2007_07_spitzalb.jpgState Ethics Commission, long time no see! It's been about eight months since you found State Comptroller Alan Hevesi had violated state law, and now you're back on the radar with an investigation into Governor Spitzer's administration's conduct regarding use of the state police to track State Senate Majority Joseph Bruno.

The SEC has the power to subpoena people to answer questions, a power the Attorney General's office does not have - which means that Spitzer's suspended communications director Darren Dopp and chief of staff Richard Baum might have to spill the beans instead of offering sworn statements. The State Senate, led by the Republicans, wants to start its own inquiry as well, and the Sun suggests that an SEC investigation could help Spitzer avoid cooperating with a Senate investigation. Fun fact: The SEC is headed by a Spitzer appointee.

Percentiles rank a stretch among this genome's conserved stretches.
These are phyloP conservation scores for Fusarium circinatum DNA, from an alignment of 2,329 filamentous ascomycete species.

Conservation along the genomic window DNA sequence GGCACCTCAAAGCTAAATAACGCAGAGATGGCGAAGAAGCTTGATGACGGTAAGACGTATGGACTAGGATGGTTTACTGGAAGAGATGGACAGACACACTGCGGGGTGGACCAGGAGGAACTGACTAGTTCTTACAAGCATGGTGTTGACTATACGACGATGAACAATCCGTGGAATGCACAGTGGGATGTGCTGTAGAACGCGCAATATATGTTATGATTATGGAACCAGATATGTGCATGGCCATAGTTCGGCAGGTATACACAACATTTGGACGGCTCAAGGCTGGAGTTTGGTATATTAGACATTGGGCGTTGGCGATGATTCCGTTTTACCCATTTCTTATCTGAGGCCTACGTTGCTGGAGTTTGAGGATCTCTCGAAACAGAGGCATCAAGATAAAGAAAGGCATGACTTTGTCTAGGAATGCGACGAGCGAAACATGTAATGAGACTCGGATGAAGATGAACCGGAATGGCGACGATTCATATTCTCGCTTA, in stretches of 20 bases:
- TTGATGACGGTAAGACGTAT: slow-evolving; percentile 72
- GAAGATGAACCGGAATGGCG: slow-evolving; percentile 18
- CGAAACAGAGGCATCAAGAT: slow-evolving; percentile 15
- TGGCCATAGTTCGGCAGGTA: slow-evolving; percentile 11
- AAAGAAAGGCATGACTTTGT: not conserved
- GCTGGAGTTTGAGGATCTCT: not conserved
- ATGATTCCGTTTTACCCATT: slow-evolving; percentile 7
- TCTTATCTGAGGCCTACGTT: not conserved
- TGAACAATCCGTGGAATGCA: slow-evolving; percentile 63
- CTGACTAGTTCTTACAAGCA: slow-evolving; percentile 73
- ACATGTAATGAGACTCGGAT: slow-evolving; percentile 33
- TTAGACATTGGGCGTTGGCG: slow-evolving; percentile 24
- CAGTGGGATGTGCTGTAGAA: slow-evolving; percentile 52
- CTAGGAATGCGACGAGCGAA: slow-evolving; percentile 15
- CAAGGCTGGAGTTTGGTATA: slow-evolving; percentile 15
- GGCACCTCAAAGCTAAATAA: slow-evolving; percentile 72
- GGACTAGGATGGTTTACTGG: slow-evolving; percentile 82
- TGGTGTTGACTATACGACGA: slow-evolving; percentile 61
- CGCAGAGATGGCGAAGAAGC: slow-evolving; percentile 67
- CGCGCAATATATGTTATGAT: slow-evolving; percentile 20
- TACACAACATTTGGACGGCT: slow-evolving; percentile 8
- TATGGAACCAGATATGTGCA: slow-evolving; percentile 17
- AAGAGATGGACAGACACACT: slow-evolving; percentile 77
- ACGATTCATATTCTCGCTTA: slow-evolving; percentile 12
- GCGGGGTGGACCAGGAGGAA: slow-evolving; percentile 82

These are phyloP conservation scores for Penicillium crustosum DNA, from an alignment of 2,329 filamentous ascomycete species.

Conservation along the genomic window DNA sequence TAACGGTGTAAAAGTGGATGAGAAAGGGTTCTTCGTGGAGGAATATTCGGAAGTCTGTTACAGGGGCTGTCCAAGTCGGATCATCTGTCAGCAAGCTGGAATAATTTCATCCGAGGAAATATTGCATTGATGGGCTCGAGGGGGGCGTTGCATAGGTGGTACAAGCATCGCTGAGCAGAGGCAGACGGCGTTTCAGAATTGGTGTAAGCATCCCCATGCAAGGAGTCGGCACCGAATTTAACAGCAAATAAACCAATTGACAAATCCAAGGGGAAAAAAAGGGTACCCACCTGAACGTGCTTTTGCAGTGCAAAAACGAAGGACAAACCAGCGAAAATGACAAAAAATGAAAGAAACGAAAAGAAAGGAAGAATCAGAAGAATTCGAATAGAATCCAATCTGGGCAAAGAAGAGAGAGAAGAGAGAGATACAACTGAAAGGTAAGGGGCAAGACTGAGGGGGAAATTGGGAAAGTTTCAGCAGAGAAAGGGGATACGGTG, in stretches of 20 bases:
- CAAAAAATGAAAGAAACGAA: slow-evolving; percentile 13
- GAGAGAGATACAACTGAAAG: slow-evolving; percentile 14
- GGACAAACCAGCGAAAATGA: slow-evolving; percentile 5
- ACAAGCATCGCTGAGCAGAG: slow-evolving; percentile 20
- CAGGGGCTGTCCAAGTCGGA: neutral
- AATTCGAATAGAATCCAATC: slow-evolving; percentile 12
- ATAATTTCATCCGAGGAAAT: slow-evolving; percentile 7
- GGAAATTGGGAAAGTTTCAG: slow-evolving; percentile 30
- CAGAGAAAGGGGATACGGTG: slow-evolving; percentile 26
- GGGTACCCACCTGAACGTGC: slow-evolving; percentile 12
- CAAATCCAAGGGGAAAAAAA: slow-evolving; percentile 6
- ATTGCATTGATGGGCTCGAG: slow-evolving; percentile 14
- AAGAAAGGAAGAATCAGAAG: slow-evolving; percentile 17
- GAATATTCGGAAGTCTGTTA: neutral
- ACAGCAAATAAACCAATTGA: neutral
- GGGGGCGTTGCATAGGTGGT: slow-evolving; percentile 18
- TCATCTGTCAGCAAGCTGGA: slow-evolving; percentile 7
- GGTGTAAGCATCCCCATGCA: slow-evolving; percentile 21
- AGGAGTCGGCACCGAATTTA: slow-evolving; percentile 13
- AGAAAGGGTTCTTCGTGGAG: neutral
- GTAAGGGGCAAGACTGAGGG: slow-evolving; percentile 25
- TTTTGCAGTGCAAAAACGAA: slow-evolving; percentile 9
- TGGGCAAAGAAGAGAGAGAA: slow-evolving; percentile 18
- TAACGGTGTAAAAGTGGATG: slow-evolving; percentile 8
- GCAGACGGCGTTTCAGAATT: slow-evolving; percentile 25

During a bill-signing press conference, reporters pummeled Spitzer - who pointedly said he wouldn't answer questions about the scandal - with questions. The Politicker has videos of the NY Post's Fred Dicker demanding answers as well as the NY Times' Danny Hakim questioning Spitzer. Here's Dicker's story about tough questions. Hey, note to Albany elected officials and their staffs: If you stop doing stupid stuff, stalling bills for sake of politics, and the other nonsense that has made the NY State Legislature the most dysfunctional in the country, we can take the state government a lot more seriously.

More fun facts: Some Wall Street types are enjoying Spitzer's mess, the Post points out that Spitzer's used state aircraft to mix state and personal political business and the Daily News has an editorial saying Spitzer's minions must talk.

Photograph of Governor Spitzer by Mike Groll/AP